asked the Attorney-General whether his attention has been drawn to the judgment delivered in the Court of Appeal last; week in the appeals of Ford v. Blurton and Ford v. Sauber; whether he is aware that their Lordships expressed the opinion that the result of the wording of Section 2 (1) of the Administration of Justice Act, 1920, is to abolish, except in certain enumerated cases, the right of the subject to trial by jury: and whether, in view of the importance to the community, especially to the poorer and weaker members, he will forthwith introduce legislation to amend the 1920 Act and restore in full the right of trial by jury?
asked the Prime Minister whether he is aware of the statements made by the Lords Justices of Appeal in the Court of Appeal on 6th July that the effect of the Administration of Justice Act, 1920, is that the British subject is permanently deprived of his right to have Common Law actions tried by a jury; whether he will have regard to the hope expressed by the Lords Justices that the right may be restored; and will he take steps accordingly?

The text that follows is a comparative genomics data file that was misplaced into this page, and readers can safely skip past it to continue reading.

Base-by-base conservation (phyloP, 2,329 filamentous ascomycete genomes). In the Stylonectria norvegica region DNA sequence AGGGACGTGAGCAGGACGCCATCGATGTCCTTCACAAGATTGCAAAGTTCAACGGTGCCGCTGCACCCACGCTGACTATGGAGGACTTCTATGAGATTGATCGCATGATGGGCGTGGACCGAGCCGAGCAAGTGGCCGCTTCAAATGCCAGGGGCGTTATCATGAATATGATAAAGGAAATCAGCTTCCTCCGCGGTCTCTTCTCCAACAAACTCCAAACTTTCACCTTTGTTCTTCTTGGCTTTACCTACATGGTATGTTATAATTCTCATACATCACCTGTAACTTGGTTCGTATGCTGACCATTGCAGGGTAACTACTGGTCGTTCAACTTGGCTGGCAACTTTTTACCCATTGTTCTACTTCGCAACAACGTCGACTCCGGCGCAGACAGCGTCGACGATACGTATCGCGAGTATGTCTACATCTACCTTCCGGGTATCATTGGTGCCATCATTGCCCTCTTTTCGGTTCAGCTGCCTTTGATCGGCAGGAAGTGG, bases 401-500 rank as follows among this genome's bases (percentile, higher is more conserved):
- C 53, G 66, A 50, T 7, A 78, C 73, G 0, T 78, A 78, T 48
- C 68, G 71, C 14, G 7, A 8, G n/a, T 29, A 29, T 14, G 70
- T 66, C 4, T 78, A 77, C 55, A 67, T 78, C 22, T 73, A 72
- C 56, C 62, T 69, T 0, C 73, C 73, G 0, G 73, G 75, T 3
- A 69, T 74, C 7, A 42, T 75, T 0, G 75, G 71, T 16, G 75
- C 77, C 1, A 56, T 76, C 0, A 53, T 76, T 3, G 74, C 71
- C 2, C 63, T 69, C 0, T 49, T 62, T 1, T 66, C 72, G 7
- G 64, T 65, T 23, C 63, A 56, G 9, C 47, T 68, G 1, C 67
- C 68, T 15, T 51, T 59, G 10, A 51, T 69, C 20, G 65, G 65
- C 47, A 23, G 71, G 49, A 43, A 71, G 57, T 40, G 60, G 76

I do not in all respects accept the description given in these questions of the effect either of the Statute or of the judgment of the case referred to. The whole matter is at present under the consideration of the Supreme Court Rule Committee, and will receive the consideration of the Lord Chancellor and myself. The subject is too extensive to permit me to deal with it exhaustively by question and answer.